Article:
Monthly Archives: October 2013

Secretive govts costing lives

The Productivity Commission is not really known for engaging in hyperbole, so when it says that the refusal of successive governments to share information could be costing lives, it is worth listening.

In its latest annual report, the Commission has a chapter in which it argues persuasively of the need for governments, State and Federal, to make the information they collect on us, as a matter of routine, every day, publicly available.

This is not a call for some Edward Snowden-type data dump.

The Commission says any data released should be appropriately de-identified to protect privacy.

But what the Government can offer researchers are unique datasets covering large segments of the population over significant periods of time which can help provide a window into important (dare we say, lifesaving) questions about everything from what we take and when we die to how we work and play.

To take one example. The Commission cited researcher Professor Fiona Stanley,  who said access to real-time prescription and birth data could have detected the connection between the morning sickness drug thalidomide and thousands of birth defects much earlier.

“Greater linking of health and non-health data sets could save lives and deliver more efficient and better targeted services,” the Commission says.

Another suggestion from the PC is to use linked data to analyse the interaction between welfare and work.

So, if there is so much useful information sitting on government hard drives, why isn’t it being shared already?

Privacy concerns and resource issues are regularly cited in objections to government data sharing but, as the PC points out, these are hardly insurmountable issues.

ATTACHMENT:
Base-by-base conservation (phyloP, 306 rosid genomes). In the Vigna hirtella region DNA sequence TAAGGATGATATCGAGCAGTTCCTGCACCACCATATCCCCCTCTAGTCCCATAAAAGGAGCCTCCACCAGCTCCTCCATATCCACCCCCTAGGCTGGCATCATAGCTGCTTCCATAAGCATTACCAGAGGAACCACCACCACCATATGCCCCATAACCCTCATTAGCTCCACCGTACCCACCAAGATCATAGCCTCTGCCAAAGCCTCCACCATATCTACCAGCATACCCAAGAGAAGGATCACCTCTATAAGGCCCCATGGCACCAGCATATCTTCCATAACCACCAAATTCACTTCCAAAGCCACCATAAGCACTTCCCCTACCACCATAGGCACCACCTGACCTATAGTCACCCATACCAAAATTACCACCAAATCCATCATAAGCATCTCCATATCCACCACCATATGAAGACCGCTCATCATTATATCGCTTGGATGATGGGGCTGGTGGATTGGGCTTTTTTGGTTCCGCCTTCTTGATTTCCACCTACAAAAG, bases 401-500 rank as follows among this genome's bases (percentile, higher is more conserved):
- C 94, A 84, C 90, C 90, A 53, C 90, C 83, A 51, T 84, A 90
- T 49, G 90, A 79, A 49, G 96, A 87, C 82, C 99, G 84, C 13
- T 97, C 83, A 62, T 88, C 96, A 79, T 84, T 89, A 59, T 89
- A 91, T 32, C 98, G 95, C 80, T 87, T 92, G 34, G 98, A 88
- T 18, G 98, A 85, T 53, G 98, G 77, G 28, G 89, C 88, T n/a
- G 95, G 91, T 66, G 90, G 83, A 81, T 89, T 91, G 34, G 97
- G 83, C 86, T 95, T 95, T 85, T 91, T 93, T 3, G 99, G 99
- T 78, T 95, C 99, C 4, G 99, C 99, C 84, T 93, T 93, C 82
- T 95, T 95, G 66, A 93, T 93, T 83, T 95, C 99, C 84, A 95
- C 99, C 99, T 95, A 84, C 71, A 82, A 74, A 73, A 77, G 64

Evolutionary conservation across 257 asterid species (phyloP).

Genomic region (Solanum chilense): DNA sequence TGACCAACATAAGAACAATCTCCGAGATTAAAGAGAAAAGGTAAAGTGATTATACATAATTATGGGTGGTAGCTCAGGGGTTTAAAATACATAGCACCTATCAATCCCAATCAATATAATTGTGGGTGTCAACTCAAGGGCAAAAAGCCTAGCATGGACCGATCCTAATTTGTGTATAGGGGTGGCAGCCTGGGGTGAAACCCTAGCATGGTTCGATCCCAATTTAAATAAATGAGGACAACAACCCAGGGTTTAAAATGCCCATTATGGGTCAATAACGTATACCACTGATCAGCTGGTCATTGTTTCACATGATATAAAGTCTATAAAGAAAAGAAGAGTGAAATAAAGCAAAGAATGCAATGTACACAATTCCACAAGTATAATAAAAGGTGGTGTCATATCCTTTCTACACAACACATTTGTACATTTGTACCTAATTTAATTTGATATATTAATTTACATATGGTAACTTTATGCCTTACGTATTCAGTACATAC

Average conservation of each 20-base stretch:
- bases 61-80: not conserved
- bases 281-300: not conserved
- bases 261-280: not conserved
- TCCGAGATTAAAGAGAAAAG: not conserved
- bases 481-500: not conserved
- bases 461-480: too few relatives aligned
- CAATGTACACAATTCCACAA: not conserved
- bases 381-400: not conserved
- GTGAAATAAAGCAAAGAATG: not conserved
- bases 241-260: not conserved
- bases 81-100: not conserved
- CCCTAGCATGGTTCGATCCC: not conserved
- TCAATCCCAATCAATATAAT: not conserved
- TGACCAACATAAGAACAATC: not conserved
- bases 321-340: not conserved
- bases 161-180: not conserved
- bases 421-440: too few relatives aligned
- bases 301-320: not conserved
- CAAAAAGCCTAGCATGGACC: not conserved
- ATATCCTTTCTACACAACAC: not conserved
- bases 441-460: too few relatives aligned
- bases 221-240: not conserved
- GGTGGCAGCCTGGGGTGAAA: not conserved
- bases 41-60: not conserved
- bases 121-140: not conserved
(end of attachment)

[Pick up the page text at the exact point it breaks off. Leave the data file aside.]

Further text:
The real reason probably lies in the reluctance of governments to give the public the means to measure the effectiveness of their work.

As the PC says, “Administrative datasets could be instrumental in gaining insights into whether government programs meet their stated objectives, operate as intended, are delivered effectively, and deliver services in the right places”.

It notes that blockages to the release of data “occur within policy departments, reflecting sensitivities that providing data for independent research could yield unfavourable public findings about policy effectiveness”.

Maybe there’s a chance for a new approach to data sharing before the Abbott Ministry gets too much skin in the game –  but I wouldn’t want to bet on it.

 

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Forget fuel spike – tame underlying inflation means no price fears for RBA

A surge in the cost of fuel (up 7.6 per cent) helped drive  a 1.2 per cent spike in headline inflation in the September quarter.

But if you want a clue to what the Reserve Bank of Australia will make of the Consumer Price Index, focus on the measures of underlying inflation, when the quarterly rise was a more moderate 0.65 per cent.

As a result, underlying inflation is sitting around 2.3 per cent – virtually bang on the RBA’s forecast.

There are a few things for the central bank to keep an eye on.

One is the growth in house prices as the long-awaited recovery in the housing market gathers pace. While slow wages growth may help constrain inflation in real estate, the RBA will be increasingly alert as time goes on to the risk (remote for now) that if interest rates are kept low for too long they could fuel risky borrowing. But this is a problem that is a long way off. Economics conditions are still too soft for there to be talk of a rate rise just yet.

The other main factor is the lower exchange rate, and the effect that has had on push up the cost of imports.

If, as expected,  the US recovery gradually reasserts itself after the debt ceiling madness of recent days, the dollar is likely to slide further.

Overall, there is little in the Consumer Price Index numbers that is unexpected, making a November interest rate move no more or less likely.

The behaviour of inflation has caused little concern for the central bank for some time now.

In its most recent forecasts, released in August, the RBA stuck by the outlook it outlined earlier in the year – underlying inflation to hover around 2.25 per cent (in the lower half of its 2 to 3 per cent target band) through to the middle of next year, and gradually rise to around 2.5 per cent thereafter.

It bases its benign outlook on its belief that all the forces acting on prices – some to force them up, some to force them down – collectively cancel each other out.

One of the big positives for households in recent years has been the strength of the currency, which has made imports (particularly clothes, electronics, cars etc) extraordinarily cheap and affordable.